Write about a train. Did you ever traveled by train? If not, what do you think it would feel like? Write about a character who’s traveling by train if you prefer.
Trans Siberian Crush
Marusya curled up on the upper shelf of their train compartment, with Matveika sleeping on the other upper shelf, and their parents occupying the two lower shelves. Funny how they call these beds shelves, as if the passengers were nothing but stuff being neatly put away, so they don’t disturb the machinist, conductors and their important journey. Marusya’s thoughts were slipping away as the train went choo… choo… chooga chooga… choooo…. in a steady rhythm that seemed to be designed to make you sleepy. As her eye lids were getting heavy, vague memories of her very first journey with Matveika and their mom crept into her drowsy mind. Marusya had just turned seven and was about to begin school the following fall, as mom took the kids to visit their grandma in a far away land which by now is another country – babushka lived in Ukraine for a few brief years. They were also visiting the Black Sea and Crimea and all sorts of places with strange sounding names that Marusya had never heard before that trip, other than maybe occasionally in the national TV news which to her sounded just about the same as adult conversations in Peanut cartoons: "whua whua whua, whua whuaaaaa…"
There was something else Marusya encountered for the first time in her seven year old life on that journey – the weird, unfamiliar longing for someone she barely knew whom she'd met on that first train trip. He was 22, blond with blue eyes and a cheerful smile, tall, or at least he seemed so to Marusya, slender; and the two young conductors, students who took it as a seasonal job, brought him everything in doubles – two blankets instead of one, two spoons and two cups of tea. The cups looked exotic: glasses dressed in silver “jackets”, which seemed somehow to be in the Turkish manner, Marusya thought. “They do love you”, their talkative fellow traveler, a woman in her 60s, said out loud to the handsome young traveler. The woman who’d tell them funny stories from her life calling her husband grandpa, slept enviably deeply at night and produced the loudest noise Marusya had ever heard, and the 22 year old neighbor who slept on the upper shelf just above her, would look down, hanging above the snoring woman and Marusya, and say in a naughty voice, as a kid who knew he’d be told-off or even mildly punished if he ever was found for doing it, and yet dared to do it anyway, “Auntie, don’t snore... Auntieee...” And then they both giggled, and it was pure happiness. That pattern repeated both nights during which the cute neighbor shared their compartment, and then it was his city, his station, Marusya still remembered the name of it that seemed short and abrupt as she heard for the first time then - Omsk. In the same cheerful friendly manner, he took all his belongings and left the train, blending in with the busy train station crowd. Mom and the snoring auntie went out to buy some warm boiled potatoes wrapped in plastic bags and home made pickles which you could find on any big or little station along the Trans Siberian Railway.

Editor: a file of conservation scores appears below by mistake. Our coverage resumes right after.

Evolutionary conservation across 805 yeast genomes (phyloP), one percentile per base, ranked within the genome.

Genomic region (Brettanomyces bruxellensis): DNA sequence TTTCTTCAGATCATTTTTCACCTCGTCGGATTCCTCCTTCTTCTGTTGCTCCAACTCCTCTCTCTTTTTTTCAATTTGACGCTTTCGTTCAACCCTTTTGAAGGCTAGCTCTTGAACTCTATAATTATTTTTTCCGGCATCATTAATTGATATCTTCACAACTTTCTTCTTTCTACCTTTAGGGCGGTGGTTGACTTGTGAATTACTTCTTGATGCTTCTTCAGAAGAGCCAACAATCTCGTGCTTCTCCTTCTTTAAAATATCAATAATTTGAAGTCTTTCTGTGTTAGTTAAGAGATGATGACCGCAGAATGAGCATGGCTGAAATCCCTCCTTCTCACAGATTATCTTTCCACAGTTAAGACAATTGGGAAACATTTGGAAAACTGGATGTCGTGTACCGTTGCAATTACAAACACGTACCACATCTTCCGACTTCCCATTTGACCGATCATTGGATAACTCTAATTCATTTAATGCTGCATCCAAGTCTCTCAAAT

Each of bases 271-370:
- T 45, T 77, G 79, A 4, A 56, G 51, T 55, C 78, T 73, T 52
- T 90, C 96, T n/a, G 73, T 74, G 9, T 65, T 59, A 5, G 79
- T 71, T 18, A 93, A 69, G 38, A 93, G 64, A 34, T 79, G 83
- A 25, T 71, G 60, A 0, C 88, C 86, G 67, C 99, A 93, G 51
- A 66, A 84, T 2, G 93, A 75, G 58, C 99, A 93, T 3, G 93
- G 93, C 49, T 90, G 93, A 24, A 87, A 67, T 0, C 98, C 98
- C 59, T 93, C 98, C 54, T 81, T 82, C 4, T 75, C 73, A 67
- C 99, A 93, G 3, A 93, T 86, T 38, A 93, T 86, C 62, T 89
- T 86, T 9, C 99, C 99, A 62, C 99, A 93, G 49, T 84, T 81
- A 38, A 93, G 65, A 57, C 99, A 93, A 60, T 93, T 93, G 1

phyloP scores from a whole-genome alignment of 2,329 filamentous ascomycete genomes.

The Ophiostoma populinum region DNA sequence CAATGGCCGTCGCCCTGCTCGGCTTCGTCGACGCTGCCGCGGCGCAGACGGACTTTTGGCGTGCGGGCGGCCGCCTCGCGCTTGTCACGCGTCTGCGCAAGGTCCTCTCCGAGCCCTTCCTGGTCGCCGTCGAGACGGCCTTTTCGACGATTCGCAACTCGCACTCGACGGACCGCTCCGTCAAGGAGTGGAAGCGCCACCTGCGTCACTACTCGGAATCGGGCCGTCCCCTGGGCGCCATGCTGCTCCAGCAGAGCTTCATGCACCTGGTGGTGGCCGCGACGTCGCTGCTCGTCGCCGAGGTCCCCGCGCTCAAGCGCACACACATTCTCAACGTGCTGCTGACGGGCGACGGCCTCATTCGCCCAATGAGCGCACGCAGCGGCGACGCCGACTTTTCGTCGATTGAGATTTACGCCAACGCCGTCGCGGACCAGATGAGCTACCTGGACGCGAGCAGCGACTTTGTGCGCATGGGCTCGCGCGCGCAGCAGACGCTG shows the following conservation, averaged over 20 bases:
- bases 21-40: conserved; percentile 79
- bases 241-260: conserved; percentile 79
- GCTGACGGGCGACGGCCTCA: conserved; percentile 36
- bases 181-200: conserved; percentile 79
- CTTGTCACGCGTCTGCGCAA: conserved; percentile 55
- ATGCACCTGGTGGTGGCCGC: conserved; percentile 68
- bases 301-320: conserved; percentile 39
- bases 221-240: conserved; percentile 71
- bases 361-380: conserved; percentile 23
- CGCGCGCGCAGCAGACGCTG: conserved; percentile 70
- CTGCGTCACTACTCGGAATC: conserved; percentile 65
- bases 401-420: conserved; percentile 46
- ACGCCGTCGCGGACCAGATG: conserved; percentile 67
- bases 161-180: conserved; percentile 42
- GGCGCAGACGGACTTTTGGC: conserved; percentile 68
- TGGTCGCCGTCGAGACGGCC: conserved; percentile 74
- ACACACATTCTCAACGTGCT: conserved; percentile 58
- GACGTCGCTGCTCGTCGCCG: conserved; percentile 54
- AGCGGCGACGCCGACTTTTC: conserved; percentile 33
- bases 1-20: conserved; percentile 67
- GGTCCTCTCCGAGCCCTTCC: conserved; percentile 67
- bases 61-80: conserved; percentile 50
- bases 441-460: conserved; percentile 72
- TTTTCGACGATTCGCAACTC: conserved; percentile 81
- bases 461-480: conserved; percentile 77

“What happened? Did you fall down? Anything hurts?” asked mom when she came back, as tears went down Marusya’s cheeks. She only shook her head. Nothing was hurt. Her arms, knees, feet were all just fine. And yet after the cheerful traveler left, there, in her little heart, a big hole quickly formed. She had no idea what to do with the hole. She wanted to get off the train and run to the station to find him. She probably wouldn't know what to say or what to do if she'd found him, other than just stare at him with a happy gaze. He was 22 and married, and he lived in a city with an abrupt, unfriendly name Omsk which she did not know existed two days before. She was 7 and did not know that that big hole in her heart was something people have when they miss someone they love.
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